Amen is a private yet universal prayer which the reader is privileged to overhear. It continues Amichai’s sensitive response to love, war, and loss begun in Poems, his first collection translated into English by Assia Gutman in 1969. Another volume, Songs of Jerusalem and Myself, published in 1973 and translated by Harold Schimmel, contained selections from three volumes of Amichai’s Hebrew poems. Finally, in 1977, the poet himself has translated his work, with the aid of Ted Hughes, so that his own voice, tone, and cadence come through. However, at times there are problems of phrasing which cause some awkwardness or ambiguity and problems of sound or rhythm. Despite these problems, however, Amen successully echoes the restless soul of Yehuda Amichai.
Born in Würzburg, Germany, in 1924, Amichai emigrated with his family to Palestine in 1936. Since 1948 he has published poems, novels, and plays in Hebrew. He is highly respected and successful to the point of being often published in newspapers and read over the radio in Israel. Today he is Israel’s leading contemporary poet and had also earned his place among contemporary world poets.
Amen is lyric poetry at its best. The restless soul of Amichai drives him to record the external, pathetic, and dark pictures of people in wartorn Jerusalem and the internal reactions of himself and others to being killed or torn apart by the war and its uncertainties. He is not full of anger or frustration, but three emotions do dominate his poetry: despair, love, and hope. In addition, the Jewish cultural heritage and religious background underlie each poem.
Poems like No. 34 of the cycle of “Patriotic Songs” and “The Candles Went Out” suggest that Amichai yearns for a rest or quiet time, but that his remembering will not allow this; he is possessed by the memories to record in poetry his very personal pain, loss, despair, love, and hope. Therefore, he writes intimately about sex, war, love, politics, and religion. In other autobiographical poems we get insights into the poet’s relationship with his father, mother, grandfather, and grandmother: “The Song of My Father’s Cheeks,” “Letter of Recommendation,” “My Father’s Memorial Day,” and “My Mother and Me.” Yet, these are also insights into what it means to be a Jewish boy and man.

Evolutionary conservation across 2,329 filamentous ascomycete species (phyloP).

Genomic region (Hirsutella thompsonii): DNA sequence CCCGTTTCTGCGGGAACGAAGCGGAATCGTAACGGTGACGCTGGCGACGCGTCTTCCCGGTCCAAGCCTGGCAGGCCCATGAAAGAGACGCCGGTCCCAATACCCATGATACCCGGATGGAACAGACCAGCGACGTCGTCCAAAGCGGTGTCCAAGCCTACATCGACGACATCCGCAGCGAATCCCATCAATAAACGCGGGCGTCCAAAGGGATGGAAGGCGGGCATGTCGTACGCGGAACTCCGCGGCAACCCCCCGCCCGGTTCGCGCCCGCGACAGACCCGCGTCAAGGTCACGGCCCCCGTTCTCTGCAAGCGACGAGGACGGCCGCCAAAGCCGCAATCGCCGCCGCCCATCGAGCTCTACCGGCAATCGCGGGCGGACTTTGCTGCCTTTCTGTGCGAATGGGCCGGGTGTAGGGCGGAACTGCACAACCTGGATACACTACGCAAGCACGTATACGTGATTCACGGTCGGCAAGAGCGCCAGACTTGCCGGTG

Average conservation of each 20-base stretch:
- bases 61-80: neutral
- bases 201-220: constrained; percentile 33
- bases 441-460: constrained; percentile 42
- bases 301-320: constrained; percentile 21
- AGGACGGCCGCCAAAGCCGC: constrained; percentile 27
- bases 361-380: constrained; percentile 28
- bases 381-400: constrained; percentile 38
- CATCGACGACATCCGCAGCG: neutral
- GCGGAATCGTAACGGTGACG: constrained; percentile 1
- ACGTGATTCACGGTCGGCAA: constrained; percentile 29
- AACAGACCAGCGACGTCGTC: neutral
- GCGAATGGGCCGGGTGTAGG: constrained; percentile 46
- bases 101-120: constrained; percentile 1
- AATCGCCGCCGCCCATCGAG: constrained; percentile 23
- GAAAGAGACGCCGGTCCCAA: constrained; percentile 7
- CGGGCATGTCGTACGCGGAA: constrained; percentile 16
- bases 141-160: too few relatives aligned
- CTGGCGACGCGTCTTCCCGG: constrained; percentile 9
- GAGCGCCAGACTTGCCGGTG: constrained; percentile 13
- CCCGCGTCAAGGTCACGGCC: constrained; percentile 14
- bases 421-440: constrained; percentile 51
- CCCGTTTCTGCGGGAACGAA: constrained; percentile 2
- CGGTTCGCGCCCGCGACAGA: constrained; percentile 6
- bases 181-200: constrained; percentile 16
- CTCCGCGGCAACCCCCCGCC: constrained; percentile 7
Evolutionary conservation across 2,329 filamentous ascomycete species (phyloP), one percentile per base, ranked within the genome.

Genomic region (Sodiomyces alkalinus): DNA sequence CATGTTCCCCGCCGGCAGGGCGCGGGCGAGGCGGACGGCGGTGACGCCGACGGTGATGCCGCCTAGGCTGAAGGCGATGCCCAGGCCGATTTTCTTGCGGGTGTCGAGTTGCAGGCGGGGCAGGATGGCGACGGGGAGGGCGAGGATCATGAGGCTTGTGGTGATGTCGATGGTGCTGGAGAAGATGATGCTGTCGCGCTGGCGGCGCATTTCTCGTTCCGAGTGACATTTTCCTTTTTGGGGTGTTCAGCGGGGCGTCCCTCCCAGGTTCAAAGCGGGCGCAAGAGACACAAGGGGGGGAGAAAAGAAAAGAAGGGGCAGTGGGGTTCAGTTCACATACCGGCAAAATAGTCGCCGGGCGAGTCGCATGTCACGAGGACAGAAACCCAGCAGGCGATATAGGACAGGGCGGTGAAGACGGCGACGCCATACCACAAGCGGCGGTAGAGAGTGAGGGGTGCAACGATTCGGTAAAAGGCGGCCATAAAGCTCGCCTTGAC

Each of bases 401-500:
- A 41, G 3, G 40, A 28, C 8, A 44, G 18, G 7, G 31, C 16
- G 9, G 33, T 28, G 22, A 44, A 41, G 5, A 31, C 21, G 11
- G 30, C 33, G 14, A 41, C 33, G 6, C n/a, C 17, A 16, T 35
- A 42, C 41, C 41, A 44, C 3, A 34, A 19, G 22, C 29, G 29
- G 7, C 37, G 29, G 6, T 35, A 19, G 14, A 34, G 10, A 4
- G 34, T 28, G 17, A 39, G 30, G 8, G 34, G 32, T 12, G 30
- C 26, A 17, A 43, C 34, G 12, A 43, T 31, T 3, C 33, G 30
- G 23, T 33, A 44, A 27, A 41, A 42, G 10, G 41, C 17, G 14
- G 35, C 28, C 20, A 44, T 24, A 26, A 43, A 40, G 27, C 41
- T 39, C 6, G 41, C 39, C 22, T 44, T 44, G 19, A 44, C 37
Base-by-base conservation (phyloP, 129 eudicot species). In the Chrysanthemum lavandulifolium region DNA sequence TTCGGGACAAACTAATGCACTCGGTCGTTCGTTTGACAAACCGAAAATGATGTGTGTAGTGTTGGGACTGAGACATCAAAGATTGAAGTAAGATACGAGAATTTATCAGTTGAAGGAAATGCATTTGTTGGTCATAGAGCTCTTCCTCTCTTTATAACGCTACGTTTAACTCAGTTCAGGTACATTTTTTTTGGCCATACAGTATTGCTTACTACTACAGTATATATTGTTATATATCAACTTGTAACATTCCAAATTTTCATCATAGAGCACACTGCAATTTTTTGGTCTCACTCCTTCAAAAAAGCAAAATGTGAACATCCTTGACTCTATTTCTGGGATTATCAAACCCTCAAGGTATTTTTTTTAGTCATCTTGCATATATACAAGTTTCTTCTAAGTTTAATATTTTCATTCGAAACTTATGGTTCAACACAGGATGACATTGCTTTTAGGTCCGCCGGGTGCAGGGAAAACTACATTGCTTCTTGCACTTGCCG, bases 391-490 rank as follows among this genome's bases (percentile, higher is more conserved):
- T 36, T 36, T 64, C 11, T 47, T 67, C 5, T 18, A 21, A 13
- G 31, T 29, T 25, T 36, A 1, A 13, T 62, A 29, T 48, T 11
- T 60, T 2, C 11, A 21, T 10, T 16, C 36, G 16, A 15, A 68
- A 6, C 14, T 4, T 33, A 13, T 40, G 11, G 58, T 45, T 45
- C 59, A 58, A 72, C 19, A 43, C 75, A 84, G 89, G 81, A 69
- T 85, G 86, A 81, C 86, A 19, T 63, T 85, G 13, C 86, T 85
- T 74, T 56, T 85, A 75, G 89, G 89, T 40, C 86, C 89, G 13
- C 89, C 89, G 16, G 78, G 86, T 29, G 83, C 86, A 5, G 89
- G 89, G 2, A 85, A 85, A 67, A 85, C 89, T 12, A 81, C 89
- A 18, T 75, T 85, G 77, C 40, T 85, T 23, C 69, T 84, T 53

Many different kinds of love abound in Amen. Love of country, of self, of people, of war dead, of ancestors, of religious history, of women, and of sex is woven throughout the poems. The book begins with “Seven Laments for the Fallen in the War,” and continues with “Patriotic Songs” and numerous love songs involving or describing women. Feelings of a lost love are interspersed with affectionate descriptions of Jerusalem, his home, war holidays, the Israeli landscape, or tourists. One of his most powerful poems is “’Memorial Day for the War Dead,’” which, through poignant similes and metaphors, presents the image of Memorial Day as “bitter salt” as dressed up as “a little girl with flowers.” The irony is that everything is “in three languages:/ Hebrew, Arabic, and Death.” Amichai’s strong metaphors in common, everyday language convey his message powerfully. In another poem, he says, “Sorrow is a heavy wooden board./ Tears are nails.” The simplicity of diction heightens the comparisons and enables emotions to be explicitly stated. Furthermore, these are comparisons to which many people can relate whether they are in Israel or in another part of the world, and whether they are under war conditions or other stressful situations.
Another love, love for his father, is revealed in “Letter of Recommendation.” In this poem his sense of humor is reflected; he can laugh at the constant threats of danger and disaster:
On summer nights I sleep nakedin Jerusalem on my bed,which stands on the brink
(The entire section is 1659 words.)